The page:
This Week in Healthcare Reform: December 11th, 2020

How the coronavirus pandemic accelerated our embrace of digital health; meanwhile, states continue to grapple with the public health crisis; stakeholders point out the false promise of arbitration in addressing surprise medical bills; and, new polling takes a look at public rankings for the new Administration and Congress.

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Week in Review

Digital Embrace: The coronavirus pandemic has resulted in wholesale changes to our health care delivery model.  One particular area in which this is increasingly evident has been how our response to the pandemic has ushered in a wave of digital health technologies.  In the immediate aftermath of the public health crisis, health encounters went virtual.  In fact, some analysts have estimated that COVID-19 sped up the adoption of telehealth by as much as five years.  And, it’s not just the health care space that’s been transformed by the transition to digital.  Organizations, industries, and consumers have all had to adapt to the new, physically-distanced way of doing things that are upending business-as-usual. 

States’ Struggles: With cases spiking across the country, states are struggling to respond to the latest wave of infections heading into the holiday season.  Against that backdrop, there’s increasing concern as state governments grapple with planning ahead of the eventual end to the ‘public health emergency’ declaration, which would result in, amongst other things, less funding to their Medicaid programs.  The current designation is set to expire on 20 January of next year, although it’s assumed that the public health emergency will be extended by the new Administration.  Separately, as vaccines are poised to be approved and distributed, states also find themselves in various stages of preparedness.  The prospect of widespread vaccinations requires a high degree of logistical planning and coordination, from production to administration.  Mounting a successful, far-reaching vaccination campaign, experts advise, depends on achieving a high rate of uptake, which means reaching vulnerable and historically underserved populations.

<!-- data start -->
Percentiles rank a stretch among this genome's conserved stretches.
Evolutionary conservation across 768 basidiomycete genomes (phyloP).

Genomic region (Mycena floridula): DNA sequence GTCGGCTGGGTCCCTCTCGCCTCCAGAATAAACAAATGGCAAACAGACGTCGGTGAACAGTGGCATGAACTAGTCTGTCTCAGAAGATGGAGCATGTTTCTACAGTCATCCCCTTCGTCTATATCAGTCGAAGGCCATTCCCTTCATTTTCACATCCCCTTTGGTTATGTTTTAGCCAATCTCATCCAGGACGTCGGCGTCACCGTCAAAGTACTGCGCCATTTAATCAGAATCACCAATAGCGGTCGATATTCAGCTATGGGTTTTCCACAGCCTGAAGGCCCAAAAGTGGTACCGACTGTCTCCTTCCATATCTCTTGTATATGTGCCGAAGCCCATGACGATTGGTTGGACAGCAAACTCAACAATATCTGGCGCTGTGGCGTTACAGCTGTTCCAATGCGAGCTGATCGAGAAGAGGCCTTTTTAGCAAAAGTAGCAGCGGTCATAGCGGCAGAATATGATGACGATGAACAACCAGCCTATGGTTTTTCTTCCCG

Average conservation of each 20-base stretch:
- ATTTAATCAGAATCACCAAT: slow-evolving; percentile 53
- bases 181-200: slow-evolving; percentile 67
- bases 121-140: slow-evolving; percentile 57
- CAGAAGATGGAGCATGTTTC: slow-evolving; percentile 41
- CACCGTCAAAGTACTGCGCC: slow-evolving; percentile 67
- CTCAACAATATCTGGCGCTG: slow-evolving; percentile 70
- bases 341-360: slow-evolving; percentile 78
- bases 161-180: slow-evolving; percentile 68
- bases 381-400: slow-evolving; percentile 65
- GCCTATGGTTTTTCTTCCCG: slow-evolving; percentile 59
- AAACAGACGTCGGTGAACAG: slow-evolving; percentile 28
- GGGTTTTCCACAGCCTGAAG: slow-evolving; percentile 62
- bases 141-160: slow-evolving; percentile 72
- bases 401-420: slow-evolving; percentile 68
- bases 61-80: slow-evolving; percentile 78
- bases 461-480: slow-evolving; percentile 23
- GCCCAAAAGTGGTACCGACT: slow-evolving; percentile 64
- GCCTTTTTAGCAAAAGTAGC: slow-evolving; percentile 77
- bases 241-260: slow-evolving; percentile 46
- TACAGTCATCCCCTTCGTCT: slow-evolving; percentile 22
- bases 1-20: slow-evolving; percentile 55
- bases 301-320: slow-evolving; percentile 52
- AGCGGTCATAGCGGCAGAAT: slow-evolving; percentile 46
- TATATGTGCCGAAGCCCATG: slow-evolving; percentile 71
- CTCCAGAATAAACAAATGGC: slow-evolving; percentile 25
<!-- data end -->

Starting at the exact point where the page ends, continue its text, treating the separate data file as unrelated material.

False Promise of ‘IDR’: As Congress rushes to put a bow on the current legislative session, efforts to tackle surprise medical bills resurfaced this week.  As a reminder, competing proposals aimed at addressing the issue take very different tacks.  One proposal focuses on the median negotiated rate, whereby medical services or goods delivered by out-of-network providers are billed at the median in-network rate in a given geography.  Establishing such a market-based benchmark has widespread support, given that these benchmarks are both predictable and fair.  The alternative proposal focuses on arbitration or independent dispute resolution (IDR).  Mounting evidence has already shown how the use of arbitration has only served to further drive up costs for consumers, prompting stakeholders to warn lawmakers not to be fooled by IDR.  Separately, new polling shows that the vast majority of voters – 90 percent – want Congress to pass legislation that would protect consumers from being subjected to surprise medical bills – with more than three-quarters (79 percent) going so far as to support legislation that would ban all providers from sending surprise medical bills and basing payments to out-of-network providers on rates negotiated between in-network providers and insurers.

Health Polling: While experts have highlighted what they view to be health policy priorities heading into next year, a new poll offers up where the public thinks the incoming Administration and the new Congress should focus their legislative energies going forward.  Unsurprisingly, managing the coronavirus health crisis was at the top of the list, followed closely by protecting coverage for pre-existing conditions and lowering the cost of prescription drugs.  Respondents, however, weren’t overly optimistic about policymakers’ ability to actually accomplish these goals.


A new infographic from the NIHCM Foundation draws attention to important data on loneliness and social isolation, exploring their impacts on overall health, and offering solutions to better address these issues during the ongoing COVID-19 pandemic.

Stay safe and be well.

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